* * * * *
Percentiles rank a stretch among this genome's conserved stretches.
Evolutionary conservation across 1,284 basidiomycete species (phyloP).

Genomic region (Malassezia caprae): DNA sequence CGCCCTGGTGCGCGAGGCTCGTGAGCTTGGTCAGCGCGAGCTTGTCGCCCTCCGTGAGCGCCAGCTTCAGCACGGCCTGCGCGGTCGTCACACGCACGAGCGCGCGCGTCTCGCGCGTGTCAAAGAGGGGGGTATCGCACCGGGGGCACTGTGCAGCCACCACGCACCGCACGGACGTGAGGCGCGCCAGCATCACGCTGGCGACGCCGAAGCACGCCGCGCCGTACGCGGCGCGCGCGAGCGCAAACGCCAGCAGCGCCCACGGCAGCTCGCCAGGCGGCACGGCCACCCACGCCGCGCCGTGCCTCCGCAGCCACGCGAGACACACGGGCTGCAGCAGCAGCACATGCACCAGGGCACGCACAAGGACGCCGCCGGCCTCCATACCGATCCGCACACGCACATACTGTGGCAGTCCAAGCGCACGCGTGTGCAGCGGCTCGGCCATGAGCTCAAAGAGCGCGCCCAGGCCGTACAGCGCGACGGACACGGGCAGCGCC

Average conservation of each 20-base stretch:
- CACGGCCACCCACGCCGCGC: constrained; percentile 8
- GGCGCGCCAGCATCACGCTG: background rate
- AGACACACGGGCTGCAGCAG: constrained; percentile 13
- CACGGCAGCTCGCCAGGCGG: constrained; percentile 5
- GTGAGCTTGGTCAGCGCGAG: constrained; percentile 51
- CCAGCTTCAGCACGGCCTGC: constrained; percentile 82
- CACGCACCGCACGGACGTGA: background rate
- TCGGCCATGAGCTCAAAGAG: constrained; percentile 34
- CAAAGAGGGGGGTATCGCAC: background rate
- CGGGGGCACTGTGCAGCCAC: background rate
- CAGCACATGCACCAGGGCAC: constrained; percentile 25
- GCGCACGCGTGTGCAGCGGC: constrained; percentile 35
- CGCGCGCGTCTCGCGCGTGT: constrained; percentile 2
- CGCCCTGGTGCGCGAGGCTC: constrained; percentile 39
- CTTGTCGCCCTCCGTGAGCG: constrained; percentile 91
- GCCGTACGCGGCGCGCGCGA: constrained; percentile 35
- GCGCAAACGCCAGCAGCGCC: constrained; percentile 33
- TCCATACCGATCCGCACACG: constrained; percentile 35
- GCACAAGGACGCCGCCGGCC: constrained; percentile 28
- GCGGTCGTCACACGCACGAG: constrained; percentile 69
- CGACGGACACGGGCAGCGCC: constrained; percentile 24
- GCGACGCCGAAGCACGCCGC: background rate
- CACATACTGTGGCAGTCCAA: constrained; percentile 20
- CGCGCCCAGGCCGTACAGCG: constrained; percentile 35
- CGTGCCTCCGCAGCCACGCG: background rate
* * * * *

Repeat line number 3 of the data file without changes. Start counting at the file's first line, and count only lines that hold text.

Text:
Genomic region (Malassezia caprae): DNA sequence CGCCCTGGTGCGCGAGGCTCGTGAGCTTGGTCAGCGCGAGCTTGTCGCCCTCCGTGAGCGCCAGCTTCAGCACGGCCTGCGCGGTCGTCACACGCACGAGCGCGCGCGTCTCGCGCGTGTCAAAGAGGGGGGTATCGCACCGGGGGCACTGTGCAGCCACCACGCACCGCACGGACGTGAGGCGCGCCAGCATCACGCTGGCGACGCCGAAGCACGCCGCGCCGTACGCGGCGCGCGCGAGCGCAAACGCCAGCAGCGCCCACGGCAGCTCGCCAGGCGGCACGGCCACCCACGCCGCGCCGTGCCTCCGCAGCCACGCGAGACACACGGGCTGCAGCAGCAGCACATGCACCAGGGCACGCACAAGGACGCCGCCGGCCTCCATACCGATCCGCACACGCACATACTGTGGCAGTCCAAGCGCACGCGTGTGCAGCGGCTCGGCCATGAGCTCAAAGAGCGCGCCCAGGCCGTACAGCGCGACGGACACGGGCAGCGCC